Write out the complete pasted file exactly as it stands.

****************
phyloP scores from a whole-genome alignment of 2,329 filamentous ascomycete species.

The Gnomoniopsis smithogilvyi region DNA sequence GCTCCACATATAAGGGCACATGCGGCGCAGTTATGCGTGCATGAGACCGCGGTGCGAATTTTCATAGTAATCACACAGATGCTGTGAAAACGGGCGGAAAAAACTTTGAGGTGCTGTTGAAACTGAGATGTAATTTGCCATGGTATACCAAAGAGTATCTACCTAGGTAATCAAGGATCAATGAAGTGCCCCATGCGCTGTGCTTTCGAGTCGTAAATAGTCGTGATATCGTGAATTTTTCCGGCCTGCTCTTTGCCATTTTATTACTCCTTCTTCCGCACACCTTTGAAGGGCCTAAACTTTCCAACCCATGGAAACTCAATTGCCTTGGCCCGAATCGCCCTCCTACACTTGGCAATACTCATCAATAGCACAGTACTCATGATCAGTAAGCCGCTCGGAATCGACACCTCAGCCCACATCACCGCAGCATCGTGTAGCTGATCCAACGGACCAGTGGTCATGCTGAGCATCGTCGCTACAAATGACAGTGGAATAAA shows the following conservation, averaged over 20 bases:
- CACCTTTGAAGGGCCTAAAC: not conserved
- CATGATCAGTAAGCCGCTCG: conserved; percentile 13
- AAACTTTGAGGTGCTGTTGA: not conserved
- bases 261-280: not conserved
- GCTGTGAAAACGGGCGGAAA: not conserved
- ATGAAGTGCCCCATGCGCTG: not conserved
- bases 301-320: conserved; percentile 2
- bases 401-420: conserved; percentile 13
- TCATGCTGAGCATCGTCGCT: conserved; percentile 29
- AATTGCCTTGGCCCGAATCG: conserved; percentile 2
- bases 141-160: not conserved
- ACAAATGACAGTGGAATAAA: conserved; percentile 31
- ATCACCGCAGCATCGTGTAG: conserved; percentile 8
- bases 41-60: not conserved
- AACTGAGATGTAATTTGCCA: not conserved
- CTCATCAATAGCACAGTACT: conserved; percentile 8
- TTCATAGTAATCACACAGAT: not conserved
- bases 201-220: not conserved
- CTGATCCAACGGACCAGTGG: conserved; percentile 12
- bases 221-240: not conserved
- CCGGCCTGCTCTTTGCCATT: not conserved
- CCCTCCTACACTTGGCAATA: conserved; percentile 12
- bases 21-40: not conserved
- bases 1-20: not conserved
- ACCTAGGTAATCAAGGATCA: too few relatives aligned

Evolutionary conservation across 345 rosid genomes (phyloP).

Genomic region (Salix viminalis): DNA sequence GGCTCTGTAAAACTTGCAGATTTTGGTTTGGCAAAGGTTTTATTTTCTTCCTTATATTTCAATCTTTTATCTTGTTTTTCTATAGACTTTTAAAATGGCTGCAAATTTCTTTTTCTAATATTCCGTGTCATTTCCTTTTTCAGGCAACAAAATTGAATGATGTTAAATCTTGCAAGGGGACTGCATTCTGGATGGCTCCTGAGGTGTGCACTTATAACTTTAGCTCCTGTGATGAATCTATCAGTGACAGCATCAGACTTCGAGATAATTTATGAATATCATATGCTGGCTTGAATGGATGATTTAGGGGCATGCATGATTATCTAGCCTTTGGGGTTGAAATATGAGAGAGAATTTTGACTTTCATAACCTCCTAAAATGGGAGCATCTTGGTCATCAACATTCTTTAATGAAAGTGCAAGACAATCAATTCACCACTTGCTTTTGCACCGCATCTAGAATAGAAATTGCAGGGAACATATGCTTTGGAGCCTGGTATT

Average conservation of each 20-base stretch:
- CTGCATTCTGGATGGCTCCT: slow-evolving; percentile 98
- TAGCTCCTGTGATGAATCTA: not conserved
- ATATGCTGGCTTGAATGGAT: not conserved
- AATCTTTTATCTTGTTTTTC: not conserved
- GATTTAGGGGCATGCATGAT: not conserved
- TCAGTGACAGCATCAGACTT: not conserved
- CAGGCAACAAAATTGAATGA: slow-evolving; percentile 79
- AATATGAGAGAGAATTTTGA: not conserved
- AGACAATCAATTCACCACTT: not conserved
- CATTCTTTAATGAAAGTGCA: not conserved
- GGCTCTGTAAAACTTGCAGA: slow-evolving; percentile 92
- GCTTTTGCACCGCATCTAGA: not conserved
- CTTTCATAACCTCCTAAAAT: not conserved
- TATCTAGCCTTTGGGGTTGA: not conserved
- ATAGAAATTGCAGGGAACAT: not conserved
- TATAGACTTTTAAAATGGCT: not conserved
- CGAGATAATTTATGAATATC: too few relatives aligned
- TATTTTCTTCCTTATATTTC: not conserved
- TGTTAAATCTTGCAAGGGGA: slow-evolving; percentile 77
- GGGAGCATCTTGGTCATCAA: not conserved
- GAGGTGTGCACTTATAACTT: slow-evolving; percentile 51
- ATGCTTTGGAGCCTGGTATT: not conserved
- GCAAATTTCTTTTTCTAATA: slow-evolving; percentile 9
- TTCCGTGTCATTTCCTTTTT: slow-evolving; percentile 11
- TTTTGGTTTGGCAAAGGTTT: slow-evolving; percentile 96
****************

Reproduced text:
phyloP scores from a whole-genome alignment of 2,329 filamentous ascomycete species.

The Gnomoniopsis smithogilvyi region DNA sequence GCTCCACATATAAGGGCACATGCGGCGCAGTTATGCGTGCATGAGACCGCGGTGCGAATTTTCATAGTAATCACACAGATGCTGTGAAAACGGGCGGAAAAAACTTTGAGGTGCTGTTGAAACTGAGATGTAATTTGCCATGGTATACCAAAGAGTATCTACCTAGGTAATCAAGGATCAATGAAGTGCCCCATGCGCTGTGCTTTCGAGTCGTAAATAGTCGTGATATCGTGAATTTTTCCGGCCTGCTCTTTGCCATTTTATTACTCCTTCTTCCGCACACCTTTGAAGGGCCTAAACTTTCCAACCCATGGAAACTCAATTGCCTTGGCCCGAATCGCCCTCCTACACTTGGCAATACTCATCAATAGCACAGTACTCATGATCAGTAAGCCGCTCGGAATCGACACCTCAGCCCACATCACCGCAGCATCGTGTAGCTGATCCAACGGACCAGTGGTCATGCTGAGCATCGTCGCTACAAATGACAGTGGAATAAA shows the following conservation, averaged over 20 bases:
- CACCTTTGAAGGGCCTAAAC: not conserved
- CATGATCAGTAAGCCGCTCG: conserved; percentile 13
- AAACTTTGAGGTGCTGTTGA: not conserved
- bases 261-280: not conserved
- GCTGTGAAAACGGGCGGAAA: not conserved
- ATGAAGTGCCCCATGCGCTG: not conserved
- bases 301-320: conserved; percentile 2
- bases 401-420: conserved; percentile 13
- TCATGCTGAGCATCGTCGCT: conserved; percentile 29
- AATTGCCTTGGCCCGAATCG: conserved; percentile 2
- bases 141-160: not conserved
- ACAAATGACAGTGGAATAAA: conserved; percentile 31
- ATCACCGCAGCATCGTGTAG: conserved; percentile 8
- bases 41-60: not conserved
- AACTGAGATGTAATTTGCCA: not conserved
- CTCATCAATAGCACAGTACT: conserved; percentile 8
- TTCATAGTAATCACACAGAT: not conserved
- bases 201-220: not conserved
- CTGATCCAACGGACCAGTGG: conserved; percentile 12
- bases 221-240: not conserved
- CCGGCCTGCTCTTTGCCATT: not conserved
- CCCTCCTACACTTGGCAATA: conserved; percentile 12
- bases 21-40: not conserved
- bases 1-20: not conserved
- ACCTAGGTAATCAAGGATCA: too few relatives aligned

Evolutionary conservation across 345 rosid genomes (phyloP).

Genomic region (Salix viminalis): DNA sequence GGCTCTGTAAAACTTGCAGATTTTGGTTTGGCAAAGGTTTTATTTTCTTCCTTATATTTCAATCTTTTATCTTGTTTTTCTATAGACTTTTAAAATGGCTGCAAATTTCTTTTTCTAATATTCCGTGTCATTTCCTTTTTCAGGCAACAAAATTGAATGATGTTAAATCTTGCAAGGGGACTGCATTCTGGATGGCTCCTGAGGTGTGCACTTATAACTTTAGCTCCTGTGATGAATCTATCAGTGACAGCATCAGACTTCGAGATAATTTATGAATATCATATGCTGGCTTGAATGGATGATTTAGGGGCATGCATGATTATCTAGCCTTTGGGGTTGAAATATGAGAGAGAATTTTGACTTTCATAACCTCCTAAAATGGGAGCATCTTGGTCATCAACATTCTTTAATGAAAGTGCAAGACAATCAATTCACCACTTGCTTTTGCACCGCATCTAGAATAGAAATTGCAGGGAACATATGCTTTGGAGCCTGGTATT

Average conservation of each 20-base stretch:
- CTGCATTCTGGATGGCTCCT: slow-evolving; percentile 98
- TAGCTCCTGTGATGAATCTA: not conserved
- ATATGCTGGCTTGAATGGAT: not conserved
- AATCTTTTATCTTGTTTTTC: not conserved
- GATTTAGGGGCATGCATGAT: not conserved
- TCAGTGACAGCATCAGACTT: not conserved
- CAGGCAACAAAATTGAATGA: slow-evolving; percentile 79
- AATATGAGAGAGAATTTTGA: not conserved
- AGACAATCAATTCACCACTT: not conserved
- CATTCTTTAATGAAAGTGCA: not conserved
- GGCTCTGTAAAACTTGCAGA: slow-evolving; percentile 92
- GCTTTTGCACCGCATCTAGA: not conserved
- CTTTCATAACCTCCTAAAAT: not conserved
- TATCTAGCCTTTGGGGTTGA: not conserved
- ATAGAAATTGCAGGGAACAT: not conserved
- TATAGACTTTTAAAATGGCT: not conserved
- CGAGATAATTTATGAATATC: too few relatives aligned
- TATTTTCTTCCTTATATTTC: not conserved
- TGTTAAATCTTGCAAGGGGA: slow-evolving; percentile 77
- GGGAGCATCTTGGTCATCAA: not conserved
- GAGGTGTGCACTTATAACTT: slow-evolving; percentile 51
- ATGCTTTGGAGCCTGGTATT: not conserved
- GCAAATTTCTTTTTCTAATA: slow-evolving; percentile 9
- TTCCGTGTCATTTCCTTTTT: slow-evolving; percentile 11
- TTTTGGTTTGGCAAAGGTTT: slow-evolving; percentile 96